Job 10

Sometimes, when in affliction, the believer is tempted to think that God’s providences and His justice cannot be reconciled. Faith and patience would keep us from being weary of our lives and would show us that when God contends with us, there is always some good purpose in it.

1 My soul is weary of my life; I will leave my complaint upon myself; I will speak in the bitterness of my soul.

2 I will say unto God, Do not condemn me; shew me wherefore thou contendest with me.

3 Is it good unto thee that thou shouldest oppress, that thou shouldest despise the work of thine hands, and shine upon the counsel of the wicked?

4 Hast thou eyes of flesh? or seest thou as man seeth?

5 Are thy days as the days of man? are thy years as man’s days,

6 That thou enquirest after mine iniquity, and searchest after my sin?

7 Thou knowest that I am not wicked; and there is none that can deliver out of thine hand.

8 Thine hands have made me and fashioned me together round about; yet thou dost destroy me.

9 Remember, I beseech thee, that thou hast made me as the clay; and wilt thou bring me into dust again?

10 Hast thou not poured me out as milk, and curdled me like cheese?

11 Thou hast clothed me with skin and flesh, and hast fenced me with bones and sinews.

12 Thou hast granted me life and favour, and thy visitation hath preserved my spirit.

13 And these things hast thou hid in thine heart: I know that this is with thee.

14 If I sin, then thou markest me, and thou wilt not acquit me from mine iniquity.

15 If I be wicked, woe unto me; and if I be righteous, yet will I not lift up my head. I am full of confusion; therefore see thou mine affliction;

16 For it increaseth. Thou huntest me as a fierce lion: and again thou shewest thyself marvellous upon me.

17 Thou renewest thy witnesses against me, and increasest thine indignation upon me; changes and war are against me.

18 Wherefore then hast thou brought me forth out of the womb? Oh that I had given up the ghost, and no eye had seen me!

19 I should have been as though I had not been; I should have been carried from the womb to the grave.

20 Are not my days few? cease then, and let me alone, that I may take comfort a little,

21 Before I go whence I shall not return, even to the land of darkness and the shadow of death;

22 A land of darkness, as darkness itself; and of the shadow of death, without any order, and where the light is as darkness.

Job 10 – Soul Bitterness

In this chapter Job accuses God of persecuting His own workmanship, Job 20:3; of pursuing him with repeated strokes, as if he had not time enough to wait between them, but must hurry on to achieve His design, Job 10:5; of reversing the careful providence which had watched over his earlier years, Job 10:12; of hunting and playing with him as a wild beast with his prey, Job 10:16-17; and asks that he may be allowed speedily to enter the land of Sheol, Job 10:18-22.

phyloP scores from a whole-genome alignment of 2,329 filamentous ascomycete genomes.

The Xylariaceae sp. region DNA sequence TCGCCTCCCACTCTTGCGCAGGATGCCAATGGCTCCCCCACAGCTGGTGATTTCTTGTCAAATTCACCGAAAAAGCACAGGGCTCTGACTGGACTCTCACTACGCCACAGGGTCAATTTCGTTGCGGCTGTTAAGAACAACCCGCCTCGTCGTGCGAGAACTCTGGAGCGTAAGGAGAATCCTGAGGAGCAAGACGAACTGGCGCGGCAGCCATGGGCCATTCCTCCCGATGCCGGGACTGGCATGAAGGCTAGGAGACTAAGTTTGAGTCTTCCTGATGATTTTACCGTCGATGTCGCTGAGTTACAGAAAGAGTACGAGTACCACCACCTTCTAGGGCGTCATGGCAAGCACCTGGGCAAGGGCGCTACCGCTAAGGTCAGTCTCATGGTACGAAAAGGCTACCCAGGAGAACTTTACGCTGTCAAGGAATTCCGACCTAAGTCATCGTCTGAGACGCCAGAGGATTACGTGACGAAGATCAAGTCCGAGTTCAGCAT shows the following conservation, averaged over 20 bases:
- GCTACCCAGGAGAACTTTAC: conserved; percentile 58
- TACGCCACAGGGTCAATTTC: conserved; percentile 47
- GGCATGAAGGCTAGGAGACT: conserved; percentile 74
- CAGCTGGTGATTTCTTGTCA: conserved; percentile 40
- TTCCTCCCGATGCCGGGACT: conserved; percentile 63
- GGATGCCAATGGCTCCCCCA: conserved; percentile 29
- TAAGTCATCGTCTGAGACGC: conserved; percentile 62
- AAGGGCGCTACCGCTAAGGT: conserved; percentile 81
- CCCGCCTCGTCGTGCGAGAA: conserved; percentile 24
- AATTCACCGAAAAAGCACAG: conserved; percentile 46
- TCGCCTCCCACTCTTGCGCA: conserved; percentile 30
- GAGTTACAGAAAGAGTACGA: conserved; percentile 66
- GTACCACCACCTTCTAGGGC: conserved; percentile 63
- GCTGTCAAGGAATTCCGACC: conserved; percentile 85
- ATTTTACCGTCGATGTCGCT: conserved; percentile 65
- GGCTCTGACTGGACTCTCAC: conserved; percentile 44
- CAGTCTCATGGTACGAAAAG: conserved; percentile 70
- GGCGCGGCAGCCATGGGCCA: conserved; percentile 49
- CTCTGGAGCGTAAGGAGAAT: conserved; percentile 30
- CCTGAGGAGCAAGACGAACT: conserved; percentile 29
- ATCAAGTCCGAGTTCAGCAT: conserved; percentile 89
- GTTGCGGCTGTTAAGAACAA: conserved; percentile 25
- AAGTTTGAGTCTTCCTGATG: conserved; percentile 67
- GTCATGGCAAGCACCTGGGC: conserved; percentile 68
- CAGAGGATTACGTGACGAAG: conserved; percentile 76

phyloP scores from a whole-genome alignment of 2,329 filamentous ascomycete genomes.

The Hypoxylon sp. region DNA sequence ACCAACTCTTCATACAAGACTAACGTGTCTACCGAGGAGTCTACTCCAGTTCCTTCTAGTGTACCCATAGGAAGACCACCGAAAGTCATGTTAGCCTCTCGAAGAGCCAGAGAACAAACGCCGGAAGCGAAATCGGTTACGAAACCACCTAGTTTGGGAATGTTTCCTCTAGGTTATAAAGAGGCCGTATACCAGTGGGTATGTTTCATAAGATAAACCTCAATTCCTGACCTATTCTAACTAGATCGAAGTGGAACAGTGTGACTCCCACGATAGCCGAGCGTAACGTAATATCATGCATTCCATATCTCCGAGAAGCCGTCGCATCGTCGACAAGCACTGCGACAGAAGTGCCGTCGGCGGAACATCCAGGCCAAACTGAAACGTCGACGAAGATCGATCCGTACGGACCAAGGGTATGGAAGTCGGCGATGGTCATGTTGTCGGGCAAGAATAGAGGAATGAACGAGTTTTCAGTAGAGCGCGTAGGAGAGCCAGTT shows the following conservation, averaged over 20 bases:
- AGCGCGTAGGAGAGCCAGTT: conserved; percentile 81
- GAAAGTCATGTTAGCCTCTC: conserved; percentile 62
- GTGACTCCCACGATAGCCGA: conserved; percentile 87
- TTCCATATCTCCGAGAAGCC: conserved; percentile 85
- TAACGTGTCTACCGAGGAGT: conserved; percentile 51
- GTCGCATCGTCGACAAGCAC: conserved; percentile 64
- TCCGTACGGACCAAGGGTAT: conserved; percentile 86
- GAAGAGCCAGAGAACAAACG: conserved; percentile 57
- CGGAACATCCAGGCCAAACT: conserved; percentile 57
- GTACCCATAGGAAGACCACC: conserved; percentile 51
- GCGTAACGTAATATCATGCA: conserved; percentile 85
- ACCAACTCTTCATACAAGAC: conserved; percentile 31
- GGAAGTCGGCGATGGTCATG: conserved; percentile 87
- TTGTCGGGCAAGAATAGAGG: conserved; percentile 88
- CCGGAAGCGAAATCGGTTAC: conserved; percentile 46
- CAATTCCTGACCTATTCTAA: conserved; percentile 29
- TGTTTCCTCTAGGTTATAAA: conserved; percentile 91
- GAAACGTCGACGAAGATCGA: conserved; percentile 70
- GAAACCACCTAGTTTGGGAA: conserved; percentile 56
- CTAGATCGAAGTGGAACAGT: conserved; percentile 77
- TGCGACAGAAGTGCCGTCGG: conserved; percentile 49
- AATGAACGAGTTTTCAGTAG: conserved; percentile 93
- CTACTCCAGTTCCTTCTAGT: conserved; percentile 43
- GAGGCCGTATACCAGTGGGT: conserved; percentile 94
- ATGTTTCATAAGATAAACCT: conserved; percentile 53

As we read these complaints, we may remember days in our lives when we uttered similar ones, but we are without excuse. And when we are tempted in this direction, it is for us to remember that probably we are being tried to teach the manifold wisdom of God, and that the works of God should be made manifest in us, Ephesians 3:10; John 9:3. It will enable us to endure, if we remember that God has conferred on us high honor, by choosing us to show that we can stand the fire, like those iron safes, blackened by smoke, which the makers place in the shop windows to prove the stability of their workmanship. —Through the Bible Day by Day

Job 10:21—The land of darkness and the shadow of death.

   This represented the highest thinking of that age about the future. There were gleams now and again of something more; but they were fitful and uncertain, soon overtaken by dark and sad forebodings. How different to our happy condition, for whom death is abolished, life and immortality have been brought to light! The patriarch called the present life Day, and the future Night. We know that in comparison the present is Night, and the future Day. “The night is far spent, the day is at hand; let us put on the armor of light.”
   For us, too, there is something better. We wait for His Son from heaven; we look for that blessed hope, the glorious appearing of our great God and Savior Jesus Christ. “As the waters of the sea are held between two mighty gravitations, the moon now drawing them toward itself, and the earth drawing them back again, thus giving the ebbing and flowing tide, by which our earth is kept clean and healthful, so must the tides of the soul’s affection move perpetually between the cross of Christ and the coming of Christ, influenced now by the power of memory and now by the power of hope.” It is said of the late Dr. Gordon: “Hardly a sermon was preached without allusion to the glorious appearing. Never a day passed in which he did not prepare himself for it, in which its hastening was not sought for with prayer.” “Yet a little while [Greek, how little! how little!] and He that shall come will come.” The attitude of every believer should be that of waiting: with loins girt and lamp burning, let us be ready to meet our Lord.
       “The Best is yet to be,
          The Last for which the First was made.” —Our Daily Homily